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click to enlarge Little Man   -  - Directed by Keenen Ivory Wayans  - Columbia TriStar Home Video -  -  - Every year, there's a "stupidest movie of the year." Last - year, the award went to the lamentable Rob Schneider - fiasco, Deuce Bigelow: European Gigolo. And, as - someone who actually saw that in the theater, I was - pretty sure it would be a tough flop to top. Then, from - the makers of White Chicks, comes a new - comedy low: Little Man. The Wayans brothers - ask us for an even higher suspension-of-disbelief level - as Marlon is cast as a little-person-slash-jewel-thief. - Worse, he tries to pass himself off as a baby when he - infiltrates a family in order to retrieve a diamond. I'll give - the movie points for one thing, though: It features a - record-breaking 26 comical hits to the crotch. And I'm - sure that's a selling point for a few people. - Louis Fowler
  • Little Man

    Directed by Keenen Ivory Wayans

    Columbia TriStar Home Video

    Every year, there's a "stupidest movie of the year." Last year, the award went to the lamentable Rob Schneider fiasco, Deuce Bigelow: European Gigolo. And, as someone who actually saw that in the theater, I was pretty sure it would be a tough flop to top. Then, from the makers of White Chicks, comes a new comedy low: Little Man. The Wayans brothers ask us for an even higher suspension-of-disbelief level as Marlon is cast as a little-person-slash-jewel-thief. Worse, he tries to pass himself off as a baby when he infiltrates a family in order to retrieve a diamond. I'll give the movie points for one thing, though: It features a record-breaking 26 comical hits to the crotch. And I'm sure that's a selling point for a few people. Louis Fowler

click to enlarge Freak Out   -  - Directed by Christian James  - Anchor Bay Entertainment  -  -  - There's been a new renaissance in British comedy, - combining the much-loved genre with the archetypical - horror elements  the most notable of the bunch being - the hysterical Shaun of the Dead. If you enjoyed - that film, you'll think just as highly of the English side- - splitter Freak Out. Instead of parodying - numerous films the way an American horror satire - would, Freak Out satirizes the convections and - conventions of the horror film. Two awkward, wholly - immature film nerds come across a would-be serial killer - and attempt to train him to be the next Jason Voorhees. - The inept trio progresses in their stunt and the "videos - nasties" come at rapid-fire succession, leading up to a - completely ludicrous finale that suits the film perfectly. - One of the funniest movies of the year.  Louis - Fowler
  • Freak Out

    Directed by Christian James

    Anchor Bay Entertainment

    There's been a new renaissance in British comedy, combining the much-loved genre with the archetypical horror elements the most notable of the bunch being the hysterical Shaun of the Dead. If you enjoyed that film, you'll think just as highly of the English side- splitter Freak Out. Instead of parodying numerous films the way an American horror satire would, Freak Out satirizes the convections and conventions of the horror film. Two awkward, wholly immature film nerds come across a would-be serial killer and attempt to train him to be the next Jason Voorhees. The inept trio progresses in their stunt and the "videos nasties" come at rapid-fire succession, leading up to a completely ludicrous finale that suits the film perfectly. One of the funniest movies of the year. Louis Fowler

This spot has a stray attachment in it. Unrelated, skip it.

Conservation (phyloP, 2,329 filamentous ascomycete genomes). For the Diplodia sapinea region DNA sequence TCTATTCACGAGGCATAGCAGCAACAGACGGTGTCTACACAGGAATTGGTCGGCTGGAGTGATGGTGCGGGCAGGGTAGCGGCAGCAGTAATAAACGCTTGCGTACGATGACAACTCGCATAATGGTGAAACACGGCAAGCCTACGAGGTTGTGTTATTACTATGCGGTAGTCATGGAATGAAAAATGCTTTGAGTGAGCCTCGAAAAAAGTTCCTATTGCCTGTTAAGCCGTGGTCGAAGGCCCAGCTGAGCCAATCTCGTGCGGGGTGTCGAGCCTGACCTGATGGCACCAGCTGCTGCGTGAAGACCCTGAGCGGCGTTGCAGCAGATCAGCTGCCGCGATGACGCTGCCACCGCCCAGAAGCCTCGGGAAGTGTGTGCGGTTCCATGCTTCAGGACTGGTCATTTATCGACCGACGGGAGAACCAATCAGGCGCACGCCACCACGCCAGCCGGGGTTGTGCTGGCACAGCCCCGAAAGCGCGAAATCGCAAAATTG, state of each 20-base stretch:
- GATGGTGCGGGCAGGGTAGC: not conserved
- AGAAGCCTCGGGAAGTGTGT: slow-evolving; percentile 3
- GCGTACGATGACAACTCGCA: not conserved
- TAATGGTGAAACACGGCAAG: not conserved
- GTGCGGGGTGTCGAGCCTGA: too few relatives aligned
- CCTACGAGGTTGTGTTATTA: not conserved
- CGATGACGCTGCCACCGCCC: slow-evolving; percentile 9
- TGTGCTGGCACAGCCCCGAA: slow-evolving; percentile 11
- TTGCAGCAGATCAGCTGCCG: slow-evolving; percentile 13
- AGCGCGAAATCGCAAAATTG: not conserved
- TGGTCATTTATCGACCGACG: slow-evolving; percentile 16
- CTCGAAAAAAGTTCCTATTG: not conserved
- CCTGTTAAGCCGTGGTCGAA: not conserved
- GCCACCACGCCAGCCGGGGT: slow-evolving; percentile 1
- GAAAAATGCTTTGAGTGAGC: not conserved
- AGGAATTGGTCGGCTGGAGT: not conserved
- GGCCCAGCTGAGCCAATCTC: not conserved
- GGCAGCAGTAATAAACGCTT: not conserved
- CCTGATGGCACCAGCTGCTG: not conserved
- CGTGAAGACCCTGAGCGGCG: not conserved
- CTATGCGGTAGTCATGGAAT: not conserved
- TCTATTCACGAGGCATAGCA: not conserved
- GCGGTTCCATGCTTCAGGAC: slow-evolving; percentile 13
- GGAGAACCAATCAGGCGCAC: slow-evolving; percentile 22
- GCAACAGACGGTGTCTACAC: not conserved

click to enlarge Girl Boss Guerilla   -  - Directed by Norifumi Suzuki  - Panik House Entertainment  -  -  - For pure, good-time feminist cinema, you can't beat the - Japanese films of the early '70s. In a time when most - films depicted women as damsels in distress who waited - for the male hero to come and save them, this film series - was about groups of strong women who played by their - own rules  often while giving a big middle finger to - societal norms and traditional Japanese culture. In - Girl Boss Guerilla, Miki Sugimoto is the boss of - the Red Helmet Gang, a group of girl bikers who head to - Kyoto to take down the Yakuza gang by any means - necessary. While watching this (and a few other films by - Suzuki), it's obvious that these films stylistically inspired - the Japanese sequences in Quentin Tarantino's Kill - Bill.  Louis Fowler
  • Girl Boss Guerilla

    Directed by Norifumi Suzuki

    Panik House Entertainment

    For pure, good-time feminist cinema, you can't beat the Japanese films of the early '70s. In a time when most films depicted women as damsels in distress who waited for the male hero to come and save them, this film series was about groups of strong women who played by their own rules often while giving a big middle finger to societal norms and traditional Japanese culture. In Girl Boss Guerilla, Miki Sugimoto is the boss of the Red Helmet Gang, a group of girl bikers who head to Kyoto to take down the Yakuza gang by any means necessary. While watching this (and a few other films by Suzuki), it's obvious that these films stylistically inspired the Japanese sequences in Quentin Tarantino's Kill Bill. Louis Fowler

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